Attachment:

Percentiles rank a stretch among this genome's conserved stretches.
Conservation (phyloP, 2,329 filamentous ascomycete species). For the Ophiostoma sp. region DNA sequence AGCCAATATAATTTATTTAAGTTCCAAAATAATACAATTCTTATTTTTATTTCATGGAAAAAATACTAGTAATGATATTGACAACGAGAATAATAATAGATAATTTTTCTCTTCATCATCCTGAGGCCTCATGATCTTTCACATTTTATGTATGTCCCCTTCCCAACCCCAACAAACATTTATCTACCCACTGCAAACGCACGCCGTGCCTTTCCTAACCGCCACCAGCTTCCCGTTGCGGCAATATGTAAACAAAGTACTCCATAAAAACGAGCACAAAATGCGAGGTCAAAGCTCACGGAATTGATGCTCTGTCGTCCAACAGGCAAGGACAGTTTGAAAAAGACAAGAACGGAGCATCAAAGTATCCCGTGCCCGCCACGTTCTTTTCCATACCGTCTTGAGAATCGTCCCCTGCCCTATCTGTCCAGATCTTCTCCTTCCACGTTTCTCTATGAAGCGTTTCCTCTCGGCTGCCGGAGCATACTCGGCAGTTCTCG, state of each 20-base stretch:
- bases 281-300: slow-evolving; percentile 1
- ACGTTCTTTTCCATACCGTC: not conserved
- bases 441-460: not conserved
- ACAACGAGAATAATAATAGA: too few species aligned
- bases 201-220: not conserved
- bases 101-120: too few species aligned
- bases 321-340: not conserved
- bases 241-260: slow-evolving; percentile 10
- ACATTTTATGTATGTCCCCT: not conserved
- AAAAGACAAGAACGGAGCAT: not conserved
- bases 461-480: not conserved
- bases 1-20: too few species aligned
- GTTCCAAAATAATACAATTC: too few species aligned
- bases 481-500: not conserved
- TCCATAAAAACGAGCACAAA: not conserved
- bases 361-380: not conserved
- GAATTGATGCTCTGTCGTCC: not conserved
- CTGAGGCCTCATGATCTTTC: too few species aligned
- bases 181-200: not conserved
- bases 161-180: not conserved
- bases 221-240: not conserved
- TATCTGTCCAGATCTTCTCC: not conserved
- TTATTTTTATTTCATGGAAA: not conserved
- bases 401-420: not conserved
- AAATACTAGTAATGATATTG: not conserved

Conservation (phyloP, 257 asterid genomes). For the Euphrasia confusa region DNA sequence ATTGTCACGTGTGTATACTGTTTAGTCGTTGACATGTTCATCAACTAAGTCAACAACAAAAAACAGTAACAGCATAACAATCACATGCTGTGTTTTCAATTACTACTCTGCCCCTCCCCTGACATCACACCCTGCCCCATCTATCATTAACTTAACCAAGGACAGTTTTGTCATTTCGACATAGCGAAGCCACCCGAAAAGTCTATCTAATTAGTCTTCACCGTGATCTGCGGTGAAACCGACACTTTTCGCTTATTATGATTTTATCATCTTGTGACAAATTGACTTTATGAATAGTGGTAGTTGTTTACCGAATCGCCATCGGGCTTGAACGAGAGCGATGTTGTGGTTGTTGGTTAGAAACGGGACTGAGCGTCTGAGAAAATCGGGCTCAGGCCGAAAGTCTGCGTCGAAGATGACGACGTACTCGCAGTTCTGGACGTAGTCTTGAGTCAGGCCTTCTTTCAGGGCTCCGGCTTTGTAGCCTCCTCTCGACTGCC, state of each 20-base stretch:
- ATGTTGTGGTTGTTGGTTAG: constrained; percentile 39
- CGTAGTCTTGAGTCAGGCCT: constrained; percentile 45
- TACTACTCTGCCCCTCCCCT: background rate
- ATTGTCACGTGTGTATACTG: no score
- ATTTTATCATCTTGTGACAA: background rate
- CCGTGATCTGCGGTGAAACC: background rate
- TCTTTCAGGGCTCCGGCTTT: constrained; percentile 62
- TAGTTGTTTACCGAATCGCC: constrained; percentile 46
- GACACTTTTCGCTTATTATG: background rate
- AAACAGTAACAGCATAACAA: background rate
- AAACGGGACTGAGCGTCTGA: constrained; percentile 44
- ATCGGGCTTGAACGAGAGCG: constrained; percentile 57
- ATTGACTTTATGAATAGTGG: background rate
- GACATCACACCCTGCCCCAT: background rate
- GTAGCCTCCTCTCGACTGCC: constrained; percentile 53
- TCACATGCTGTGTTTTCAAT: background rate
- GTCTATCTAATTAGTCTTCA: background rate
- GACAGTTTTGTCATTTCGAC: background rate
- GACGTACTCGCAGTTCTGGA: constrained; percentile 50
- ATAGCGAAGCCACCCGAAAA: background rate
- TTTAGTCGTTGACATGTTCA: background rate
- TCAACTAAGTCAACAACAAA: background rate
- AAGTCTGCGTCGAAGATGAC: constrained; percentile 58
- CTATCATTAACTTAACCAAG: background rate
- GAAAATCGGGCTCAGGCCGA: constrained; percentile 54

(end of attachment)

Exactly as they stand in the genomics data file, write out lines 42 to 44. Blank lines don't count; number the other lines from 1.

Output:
- GACATCACACCCTGCCCCAT: background rate
- GTAGCCTCCTCTCGACTGCC: constrained; percentile 53
- TCACATGCTGTGTTTTCAAT: background rate